Think it’s taking you longer to get to work? Has your job moved farther from your home?
You’re probably right on both counts.
A new study from the Brookings Institution says the number of jobs within a typical commute distance for residents in major metro areas of the U.S. fell by 7% between 2000 and 2012.
Despite trends that indicate a greater desire for millennials to live in dense urban areas, suburbs are still doing well, according to some researchers. Employers have tended to move toward the suburbs, away from city cores — and away from many workers, the study says.
Moreover, even if you already live in the suburbs, it doesn’t mean you live close to the suburb where the jobs are.
“Suburban residents saw the number of jobs within a typical commute distance drop by 7%, more than twice the decline experienced by the typical city resident (3%),” Elizabeth Kneebone and Natalie Holmes wrote in the study’s summary.
The issue disproportionately affects poor and minority residents, the authors added.
“Residents of high-poverty and majority-minority neighborhoods experienced particularly pronounced declines in job proximity,” they wrote, observing that 61% of high-poverty tracts and 55% of majority-minority neighborhoods experienced declines in job proximity between 2000 and 2012.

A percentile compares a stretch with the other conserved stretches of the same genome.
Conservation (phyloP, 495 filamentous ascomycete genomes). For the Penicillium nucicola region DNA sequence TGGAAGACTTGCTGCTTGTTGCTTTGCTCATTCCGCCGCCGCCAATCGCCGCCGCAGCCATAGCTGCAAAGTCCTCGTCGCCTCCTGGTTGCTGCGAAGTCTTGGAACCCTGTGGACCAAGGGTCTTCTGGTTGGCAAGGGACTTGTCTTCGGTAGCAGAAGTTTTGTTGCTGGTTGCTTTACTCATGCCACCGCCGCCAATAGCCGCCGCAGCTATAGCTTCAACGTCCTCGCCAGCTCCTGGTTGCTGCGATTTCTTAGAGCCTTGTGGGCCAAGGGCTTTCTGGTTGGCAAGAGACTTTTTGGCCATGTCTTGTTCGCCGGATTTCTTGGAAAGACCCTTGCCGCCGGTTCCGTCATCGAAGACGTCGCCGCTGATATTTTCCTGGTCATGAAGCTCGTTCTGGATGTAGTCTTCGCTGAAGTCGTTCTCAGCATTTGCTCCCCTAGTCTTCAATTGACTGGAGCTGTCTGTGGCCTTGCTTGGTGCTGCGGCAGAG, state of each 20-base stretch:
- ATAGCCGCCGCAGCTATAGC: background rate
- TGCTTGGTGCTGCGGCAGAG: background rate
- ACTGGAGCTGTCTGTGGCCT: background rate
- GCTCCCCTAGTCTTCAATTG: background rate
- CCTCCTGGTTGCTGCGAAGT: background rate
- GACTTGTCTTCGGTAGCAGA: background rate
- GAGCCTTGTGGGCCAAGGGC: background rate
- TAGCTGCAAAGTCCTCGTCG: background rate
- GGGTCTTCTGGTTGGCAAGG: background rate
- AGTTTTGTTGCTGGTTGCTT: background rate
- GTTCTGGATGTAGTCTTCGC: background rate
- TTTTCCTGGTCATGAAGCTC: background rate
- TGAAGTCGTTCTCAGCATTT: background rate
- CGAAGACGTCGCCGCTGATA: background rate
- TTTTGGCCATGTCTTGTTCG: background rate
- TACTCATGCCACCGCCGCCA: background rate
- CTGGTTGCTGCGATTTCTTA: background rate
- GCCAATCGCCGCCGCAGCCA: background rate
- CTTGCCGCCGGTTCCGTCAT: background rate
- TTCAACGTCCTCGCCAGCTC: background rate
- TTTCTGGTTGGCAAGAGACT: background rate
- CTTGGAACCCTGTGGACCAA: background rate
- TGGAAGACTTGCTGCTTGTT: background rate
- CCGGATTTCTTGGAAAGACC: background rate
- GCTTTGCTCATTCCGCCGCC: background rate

High-poverty neighborhoods were defined as tracts with poverty rates above 20%.
The Brookings study comes as metro areas are coping with increased stresses on infrastructure. Tuesday’s New York Times was filled with letters complaining about a subway fare increase and crowds at all hours in the New York system. In Atlanta, one suburban county recently added mass transit for the first time since 2010 — even as the Georgia legislature has been gutting portions of a transportation bill.
And a Detroit man garnered nationwide headlines in February because of his 21-mile commute — a hefty chunk of which he walked due to a lack of transit options.
The Brookings study observes that solving commuting issues “will require collaborative solutions” across jurisdictions.
“The dynamics that have shaped these job proximity patterns across and within metro areas did not emerge by themselves,” Kneebone and Holmes wrote (PDF). “Local, regional, and state leaders put them in play (whether purposefully or by default) through policy decisions. To foster growth that is truly regional in its reach and that does not exacerbate inequality or leave low-income and minority residents behind, communities will need to coordinate and collaborate as they plan and implement policy decisions that affect metropolitan development patterns.